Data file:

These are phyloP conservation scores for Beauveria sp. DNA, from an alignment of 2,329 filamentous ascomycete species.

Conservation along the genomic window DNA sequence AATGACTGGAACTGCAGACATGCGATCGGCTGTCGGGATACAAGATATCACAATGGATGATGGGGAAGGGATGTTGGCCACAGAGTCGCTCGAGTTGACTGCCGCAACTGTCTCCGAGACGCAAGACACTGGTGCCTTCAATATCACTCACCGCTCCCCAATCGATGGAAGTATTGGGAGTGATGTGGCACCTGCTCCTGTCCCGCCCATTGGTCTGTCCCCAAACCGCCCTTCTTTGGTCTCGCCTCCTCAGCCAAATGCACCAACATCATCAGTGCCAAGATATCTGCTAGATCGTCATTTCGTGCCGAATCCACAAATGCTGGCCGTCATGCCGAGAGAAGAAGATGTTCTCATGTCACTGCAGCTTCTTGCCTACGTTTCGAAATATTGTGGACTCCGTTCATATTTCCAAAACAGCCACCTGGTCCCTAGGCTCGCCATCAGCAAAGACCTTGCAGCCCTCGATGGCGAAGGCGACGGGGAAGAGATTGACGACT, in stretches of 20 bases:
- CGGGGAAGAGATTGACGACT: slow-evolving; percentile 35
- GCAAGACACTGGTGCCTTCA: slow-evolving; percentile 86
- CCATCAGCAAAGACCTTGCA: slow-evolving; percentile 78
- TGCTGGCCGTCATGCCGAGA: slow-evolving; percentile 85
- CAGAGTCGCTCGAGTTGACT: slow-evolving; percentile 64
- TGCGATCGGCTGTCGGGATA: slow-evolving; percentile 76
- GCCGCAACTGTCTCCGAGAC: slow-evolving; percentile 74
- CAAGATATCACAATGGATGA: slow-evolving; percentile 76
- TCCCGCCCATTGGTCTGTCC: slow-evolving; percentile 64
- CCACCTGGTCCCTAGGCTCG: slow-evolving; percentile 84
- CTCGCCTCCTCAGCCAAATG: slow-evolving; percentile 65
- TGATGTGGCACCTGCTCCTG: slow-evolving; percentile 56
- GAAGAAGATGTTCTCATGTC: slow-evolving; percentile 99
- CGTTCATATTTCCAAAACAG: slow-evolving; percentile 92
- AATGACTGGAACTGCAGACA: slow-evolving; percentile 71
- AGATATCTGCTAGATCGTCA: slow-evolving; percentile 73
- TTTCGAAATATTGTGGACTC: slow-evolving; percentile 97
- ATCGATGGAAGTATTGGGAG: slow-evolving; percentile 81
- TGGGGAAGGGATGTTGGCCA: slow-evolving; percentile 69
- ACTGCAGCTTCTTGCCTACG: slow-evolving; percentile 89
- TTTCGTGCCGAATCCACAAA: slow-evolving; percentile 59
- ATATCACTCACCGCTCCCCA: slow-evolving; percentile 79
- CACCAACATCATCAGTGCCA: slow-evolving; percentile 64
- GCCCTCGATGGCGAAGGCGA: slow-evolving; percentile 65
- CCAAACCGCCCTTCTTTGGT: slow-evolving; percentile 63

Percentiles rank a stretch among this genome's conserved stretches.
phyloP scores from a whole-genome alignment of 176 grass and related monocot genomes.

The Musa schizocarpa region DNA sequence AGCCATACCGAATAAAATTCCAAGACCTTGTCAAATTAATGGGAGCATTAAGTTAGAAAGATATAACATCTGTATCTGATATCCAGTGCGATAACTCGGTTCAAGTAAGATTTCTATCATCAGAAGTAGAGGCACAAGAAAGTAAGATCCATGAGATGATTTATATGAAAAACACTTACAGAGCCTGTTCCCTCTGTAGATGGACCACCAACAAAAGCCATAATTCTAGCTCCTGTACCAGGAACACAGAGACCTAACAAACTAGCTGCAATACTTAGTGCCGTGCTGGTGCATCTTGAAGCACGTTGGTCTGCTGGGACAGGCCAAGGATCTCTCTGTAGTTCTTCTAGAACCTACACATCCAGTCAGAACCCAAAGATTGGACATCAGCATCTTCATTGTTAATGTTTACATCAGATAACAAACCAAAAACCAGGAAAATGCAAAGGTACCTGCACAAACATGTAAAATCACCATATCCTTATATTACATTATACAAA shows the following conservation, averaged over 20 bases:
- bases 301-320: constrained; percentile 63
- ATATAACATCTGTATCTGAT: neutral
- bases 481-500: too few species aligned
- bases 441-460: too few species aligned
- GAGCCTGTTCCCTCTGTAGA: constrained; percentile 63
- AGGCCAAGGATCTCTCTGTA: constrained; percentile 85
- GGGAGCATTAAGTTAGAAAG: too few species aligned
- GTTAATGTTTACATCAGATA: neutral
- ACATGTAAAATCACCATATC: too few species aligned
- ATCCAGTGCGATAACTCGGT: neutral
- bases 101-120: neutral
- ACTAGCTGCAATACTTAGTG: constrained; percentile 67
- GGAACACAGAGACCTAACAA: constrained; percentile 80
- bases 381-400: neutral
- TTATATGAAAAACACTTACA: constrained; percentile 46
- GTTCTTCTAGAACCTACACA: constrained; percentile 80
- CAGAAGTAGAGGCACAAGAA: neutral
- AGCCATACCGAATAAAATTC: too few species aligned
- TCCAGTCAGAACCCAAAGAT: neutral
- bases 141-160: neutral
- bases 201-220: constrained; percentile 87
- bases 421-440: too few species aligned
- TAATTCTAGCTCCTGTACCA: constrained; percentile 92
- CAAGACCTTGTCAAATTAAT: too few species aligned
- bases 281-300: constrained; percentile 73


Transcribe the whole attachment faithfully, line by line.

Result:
These are phyloP conservation scores for Beauveria sp. DNA, from an alignment of 2,329 filamentous ascomycete species.

Conservation along the genomic window DNA sequence AATGACTGGAACTGCAGACATGCGATCGGCTGTCGGGATACAAGATATCACAATGGATGATGGGGAAGGGATGTTGGCCACAGAGTCGCTCGAGTTGACTGCCGCAACTGTCTCCGAGACGCAAGACACTGGTGCCTTCAATATCACTCACCGCTCCCCAATCGATGGAAGTATTGGGAGTGATGTGGCACCTGCTCCTGTCCCGCCCATTGGTCTGTCCCCAAACCGCCCTTCTTTGGTCTCGCCTCCTCAGCCAAATGCACCAACATCATCAGTGCCAAGATATCTGCTAGATCGTCATTTCGTGCCGAATCCACAAATGCTGGCCGTCATGCCGAGAGAAGAAGATGTTCTCATGTCACTGCAGCTTCTTGCCTACGTTTCGAAATATTGTGGACTCCGTTCATATTTCCAAAACAGCCACCTGGTCCCTAGGCTCGCCATCAGCAAAGACCTTGCAGCCCTCGATGGCGAAGGCGACGGGGAAGAGATTGACGACT, in stretches of 20 bases:
- CGGGGAAGAGATTGACGACT: slow-evolving; percentile 35
- GCAAGACACTGGTGCCTTCA: slow-evolving; percentile 86
- CCATCAGCAAAGACCTTGCA: slow-evolving; percentile 78
- TGCTGGCCGTCATGCCGAGA: slow-evolving; percentile 85
- CAGAGTCGCTCGAGTTGACT: slow-evolving; percentile 64
- TGCGATCGGCTGTCGGGATA: slow-evolving; percentile 76
- GCCGCAACTGTCTCCGAGAC: slow-evolving; percentile 74
- CAAGATATCACAATGGATGA: slow-evolving; percentile 76
- TCCCGCCCATTGGTCTGTCC: slow-evolving; percentile 64
- CCACCTGGTCCCTAGGCTCG: slow-evolving; percentile 84
- CTCGCCTCCTCAGCCAAATG: slow-evolving; percentile 65
- TGATGTGGCACCTGCTCCTG: slow-evolving; percentile 56
- GAAGAAGATGTTCTCATGTC: slow-evolving; percentile 99
- CGTTCATATTTCCAAAACAG: slow-evolving; percentile 92
- AATGACTGGAACTGCAGACA: slow-evolving; percentile 71
- AGATATCTGCTAGATCGTCA: slow-evolving; percentile 73
- TTTCGAAATATTGTGGACTC: slow-evolving; percentile 97
- ATCGATGGAAGTATTGGGAG: slow-evolving; percentile 81
- TGGGGAAGGGATGTTGGCCA: slow-evolving; percentile 69
- ACTGCAGCTTCTTGCCTACG: slow-evolving; percentile 89
- TTTCGTGCCGAATCCACAAA: slow-evolving; percentile 59
- ATATCACTCACCGCTCCCCA: slow-evolving; percentile 79
- CACCAACATCATCAGTGCCA: slow-evolving; percentile 64
- GCCCTCGATGGCGAAGGCGA: slow-evolving; percentile 65
- CCAAACCGCCCTTCTTTGGT: slow-evolving; percentile 63

Percentiles rank a stretch among this genome's conserved stretches.
phyloP scores from a whole-genome alignment of 176 grass and related monocot genomes.

The Musa schizocarpa region DNA sequence AGCCATACCGAATAAAATTCCAAGACCTTGTCAAATTAATGGGAGCATTAAGTTAGAAAGATATAACATCTGTATCTGATATCCAGTGCGATAACTCGGTTCAAGTAAGATTTCTATCATCAGAAGTAGAGGCACAAGAAAGTAAGATCCATGAGATGATTTATATGAAAAACACTTACAGAGCCTGTTCCCTCTGTAGATGGACCACCAACAAAAGCCATAATTCTAGCTCCTGTACCAGGAACACAGAGACCTAACAAACTAGCTGCAATACTTAGTGCCGTGCTGGTGCATCTTGAAGCACGTTGGTCTGCTGGGACAGGCCAAGGATCTCTCTGTAGTTCTTCTAGAACCTACACATCCAGTCAGAACCCAAAGATTGGACATCAGCATCTTCATTGTTAATGTTTACATCAGATAACAAACCAAAAACCAGGAAAATGCAAAGGTACCTGCACAAACATGTAAAATCACCATATCCTTATATTACATTATACAAA shows the following conservation, averaged over 20 bases:
- bases 301-320: constrained; percentile 63
- ATATAACATCTGTATCTGAT: neutral
- bases 481-500: too few species aligned
- bases 441-460: too few species aligned
- GAGCCTGTTCCCTCTGTAGA: constrained; percentile 63
- AGGCCAAGGATCTCTCTGTA: constrained; percentile 85
- GGGAGCATTAAGTTAGAAAG: too few species aligned
- GTTAATGTTTACATCAGATA: neutral
- ACATGTAAAATCACCATATC: too few species aligned
- ATCCAGTGCGATAACTCGGT: neutral
- bases 101-120: neutral
- ACTAGCTGCAATACTTAGTG: constrained; percentile 67
- GGAACACAGAGACCTAACAA: constrained; percentile 80
- bases 381-400: neutral
- TTATATGAAAAACACTTACA: constrained; percentile 46
- GTTCTTCTAGAACCTACACA: constrained; percentile 80
- CAGAAGTAGAGGCACAAGAA: neutral
- AGCCATACCGAATAAAATTC: too few species aligned
- TCCAGTCAGAACCCAAAGAT: neutral
- bases 141-160: neutral
- bases 201-220: constrained; percentile 87
- bases 421-440: too few species aligned
- TAATTCTAGCTCCTGTACCA: constrained; percentile 92
- CAAGACCTTGTCAAATTAAT: too few species aligned
- bases 281-300: constrained; percentile 73